NEW YORK (Reuters) - Excelerate Energy, the U.S. liquefied natural gas company founded by Oklahoma billionaire George Kaiser, said on Tuesday it will develop the country’s first floating LNG export plant off the Gulf Coast, joining a queue of projects awaiting government approval to ship out surplus gas.
The Lavaca Bay LNG project off Texas, expected to start exporting by 2017, would initially have the capacity to ship 3 million to 4 million metric tons per year (mtpa) of LNG, Excelerate said in a statement. It could be expanded to 8 mtpa, or about 1 percent of daily U.S. supply.
The relatively small size of the floating liquefaction project compared to an onshore site could speed up construction, which is expected to take just 44 months, according to Excelerate. Most LNG projects take at least four years to build.
Privately-held Excelerate will become the eighth company awaiting approval from the Department of Energy to ship cheap U.S. natural gas to higher-priced markets across the globe. Record domestic gas production from newly developed shale deposits has pushed prices far below levels in Europe and Asia, reversing a rush to import LNG into projects to export the gas over the last five years.
The Obama administration said on Monday that it does not oppose LNG export, though it will depend on an official analysis to guide its decision on whether to allow more gas projects to proceed. Only Cheniere Energy has so far been granted license to sell gas to major buyers, like China, which do not have free trade pacts with the United States.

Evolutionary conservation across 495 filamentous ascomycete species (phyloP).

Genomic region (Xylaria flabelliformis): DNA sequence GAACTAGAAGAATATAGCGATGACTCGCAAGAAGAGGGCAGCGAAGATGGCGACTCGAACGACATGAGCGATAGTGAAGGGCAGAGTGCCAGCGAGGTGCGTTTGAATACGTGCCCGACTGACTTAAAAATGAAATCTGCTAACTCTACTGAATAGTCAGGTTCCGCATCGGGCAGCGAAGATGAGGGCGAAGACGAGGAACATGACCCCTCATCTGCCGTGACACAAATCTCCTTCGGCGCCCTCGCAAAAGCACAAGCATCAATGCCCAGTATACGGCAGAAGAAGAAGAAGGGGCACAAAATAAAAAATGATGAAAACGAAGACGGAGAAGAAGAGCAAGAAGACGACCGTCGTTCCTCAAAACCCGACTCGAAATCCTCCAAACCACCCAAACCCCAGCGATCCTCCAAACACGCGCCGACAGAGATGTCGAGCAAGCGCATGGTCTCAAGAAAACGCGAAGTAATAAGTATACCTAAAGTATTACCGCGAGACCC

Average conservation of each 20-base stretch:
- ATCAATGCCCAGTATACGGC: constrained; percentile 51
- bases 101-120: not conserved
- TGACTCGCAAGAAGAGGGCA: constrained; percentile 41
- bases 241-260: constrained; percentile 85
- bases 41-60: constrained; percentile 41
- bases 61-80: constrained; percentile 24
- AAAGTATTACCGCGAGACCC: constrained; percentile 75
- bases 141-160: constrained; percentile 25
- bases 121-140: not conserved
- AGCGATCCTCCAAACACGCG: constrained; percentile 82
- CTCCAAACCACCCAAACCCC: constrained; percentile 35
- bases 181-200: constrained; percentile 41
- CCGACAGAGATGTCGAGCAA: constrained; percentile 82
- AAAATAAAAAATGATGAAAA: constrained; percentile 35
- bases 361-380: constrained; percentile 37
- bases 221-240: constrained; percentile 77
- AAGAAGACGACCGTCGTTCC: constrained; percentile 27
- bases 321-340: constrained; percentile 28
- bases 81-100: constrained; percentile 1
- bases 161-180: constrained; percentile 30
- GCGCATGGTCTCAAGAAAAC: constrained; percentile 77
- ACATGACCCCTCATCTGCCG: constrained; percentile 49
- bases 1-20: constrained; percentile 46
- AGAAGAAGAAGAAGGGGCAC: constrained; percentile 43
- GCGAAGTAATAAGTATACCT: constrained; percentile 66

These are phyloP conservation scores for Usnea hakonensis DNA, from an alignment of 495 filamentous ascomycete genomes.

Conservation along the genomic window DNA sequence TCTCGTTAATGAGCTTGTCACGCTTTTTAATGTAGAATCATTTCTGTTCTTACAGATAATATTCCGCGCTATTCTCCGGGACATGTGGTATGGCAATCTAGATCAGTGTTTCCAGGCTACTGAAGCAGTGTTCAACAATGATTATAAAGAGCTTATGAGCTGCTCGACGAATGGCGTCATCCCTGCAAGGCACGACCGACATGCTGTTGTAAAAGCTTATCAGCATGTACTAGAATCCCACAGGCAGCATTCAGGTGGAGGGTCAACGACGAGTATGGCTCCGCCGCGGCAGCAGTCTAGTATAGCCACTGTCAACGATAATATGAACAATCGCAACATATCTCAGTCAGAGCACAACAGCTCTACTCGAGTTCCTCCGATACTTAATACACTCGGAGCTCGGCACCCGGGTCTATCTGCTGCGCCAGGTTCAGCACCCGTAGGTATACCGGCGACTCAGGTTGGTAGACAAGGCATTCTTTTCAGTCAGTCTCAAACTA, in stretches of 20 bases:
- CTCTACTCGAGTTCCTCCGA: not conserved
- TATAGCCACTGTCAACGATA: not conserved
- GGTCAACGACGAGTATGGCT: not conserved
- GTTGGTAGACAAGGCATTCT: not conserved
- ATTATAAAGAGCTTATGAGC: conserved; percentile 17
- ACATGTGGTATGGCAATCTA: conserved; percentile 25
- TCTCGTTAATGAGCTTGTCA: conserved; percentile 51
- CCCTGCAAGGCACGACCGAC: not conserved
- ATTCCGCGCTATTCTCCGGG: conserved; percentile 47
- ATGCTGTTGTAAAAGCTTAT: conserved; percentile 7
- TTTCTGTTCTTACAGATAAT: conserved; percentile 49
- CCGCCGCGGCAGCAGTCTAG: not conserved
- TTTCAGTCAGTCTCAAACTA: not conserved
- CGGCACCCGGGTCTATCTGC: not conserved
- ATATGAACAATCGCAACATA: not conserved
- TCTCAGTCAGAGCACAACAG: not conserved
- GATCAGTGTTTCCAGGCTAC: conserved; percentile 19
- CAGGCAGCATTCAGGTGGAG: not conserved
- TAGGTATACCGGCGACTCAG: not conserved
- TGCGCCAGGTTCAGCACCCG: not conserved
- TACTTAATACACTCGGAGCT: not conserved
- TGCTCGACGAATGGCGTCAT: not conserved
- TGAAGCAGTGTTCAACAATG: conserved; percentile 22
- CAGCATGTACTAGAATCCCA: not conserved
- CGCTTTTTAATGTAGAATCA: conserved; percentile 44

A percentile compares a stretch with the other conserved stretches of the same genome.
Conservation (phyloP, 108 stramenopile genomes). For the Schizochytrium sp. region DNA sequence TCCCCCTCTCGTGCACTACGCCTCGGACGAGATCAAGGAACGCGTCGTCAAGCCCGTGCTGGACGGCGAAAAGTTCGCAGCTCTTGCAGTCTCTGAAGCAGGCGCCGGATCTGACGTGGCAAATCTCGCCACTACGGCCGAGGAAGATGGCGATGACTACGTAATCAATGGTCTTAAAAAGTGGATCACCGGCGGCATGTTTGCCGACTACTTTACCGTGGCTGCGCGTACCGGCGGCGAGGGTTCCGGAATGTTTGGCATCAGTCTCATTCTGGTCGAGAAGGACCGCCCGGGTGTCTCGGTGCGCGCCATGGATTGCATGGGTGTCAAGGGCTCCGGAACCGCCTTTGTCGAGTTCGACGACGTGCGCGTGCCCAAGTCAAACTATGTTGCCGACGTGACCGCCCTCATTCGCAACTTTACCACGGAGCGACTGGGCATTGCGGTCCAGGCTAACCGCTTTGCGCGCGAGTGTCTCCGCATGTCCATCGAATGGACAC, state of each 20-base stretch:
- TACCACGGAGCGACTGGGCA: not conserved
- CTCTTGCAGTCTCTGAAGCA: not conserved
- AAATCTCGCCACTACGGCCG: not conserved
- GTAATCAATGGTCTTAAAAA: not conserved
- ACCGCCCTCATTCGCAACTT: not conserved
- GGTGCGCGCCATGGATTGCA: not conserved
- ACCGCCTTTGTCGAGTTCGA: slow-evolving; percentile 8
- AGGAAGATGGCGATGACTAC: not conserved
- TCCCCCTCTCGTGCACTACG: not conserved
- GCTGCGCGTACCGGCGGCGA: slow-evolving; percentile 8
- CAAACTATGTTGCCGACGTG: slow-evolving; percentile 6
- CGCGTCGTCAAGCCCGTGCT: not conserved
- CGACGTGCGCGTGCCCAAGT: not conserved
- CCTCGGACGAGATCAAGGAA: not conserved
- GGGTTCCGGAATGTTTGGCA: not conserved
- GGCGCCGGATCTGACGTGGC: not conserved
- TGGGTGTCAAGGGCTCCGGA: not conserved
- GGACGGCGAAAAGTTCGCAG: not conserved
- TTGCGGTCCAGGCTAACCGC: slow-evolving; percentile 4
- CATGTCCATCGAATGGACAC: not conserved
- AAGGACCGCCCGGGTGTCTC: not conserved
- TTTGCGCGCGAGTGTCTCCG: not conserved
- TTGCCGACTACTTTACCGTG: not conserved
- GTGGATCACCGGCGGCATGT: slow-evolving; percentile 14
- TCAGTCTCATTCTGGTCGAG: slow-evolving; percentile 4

The plans, if all were approved, could together export about 16 percent of U.S. daily production, raising concern from consumer groups and politicians about the effect that exporting might have on domestic prices.
LNG is natural gas cooled to a liquid for transport overseas.
The plan announced by Excelerate, which is 50-percent owned by German utility RWE, would include a liquefaction vessel parked in Lavaca Bay that will cool natural gas delivered from the South Texas pipeline network and transfer it to other LNG vessels for export.
Excelerate has a history of quickly completing LNG import projects, which its website says take about 18 months to build — though export projects are more complex and generally take longer.
The company said engineering and design for Lavaca LNG was in an advanced phase and it was in talks with potential buyers, natural gas suppliers and investors.
Other proposed U.S. LNG projects have received strong interest from importers across the globe as U.S. gas prices sink to 10-year lows. U.S. prices are at $2 per million British thermal units, while Asian LNG prices are at four-year highs around $18.
Cheniere Energy, which is about to start construction on its LNG plant in Sabine Pass, Louisiana, has already signed firm supply deals with buyers in Spain, Britain, India and South Korea.
Excelerate said it expects to file for an environmental permit from the U.S. Federal Energy Regulatory Commission (FERC) immediately. FERC has already approved the Port Lavaca location as an LNG import facility, which Excelerate said should facilitate its permitting process.
The company will also need approval from the Department of Energy which is closely considering U.S. LNG projects and their potential affect on prices at home.
Reporting By Scott DiSavino and Edward McAllister in New York and Swetha Gopinath in Bangalore; Editing by Maureen Bavdek and Marguerita Choy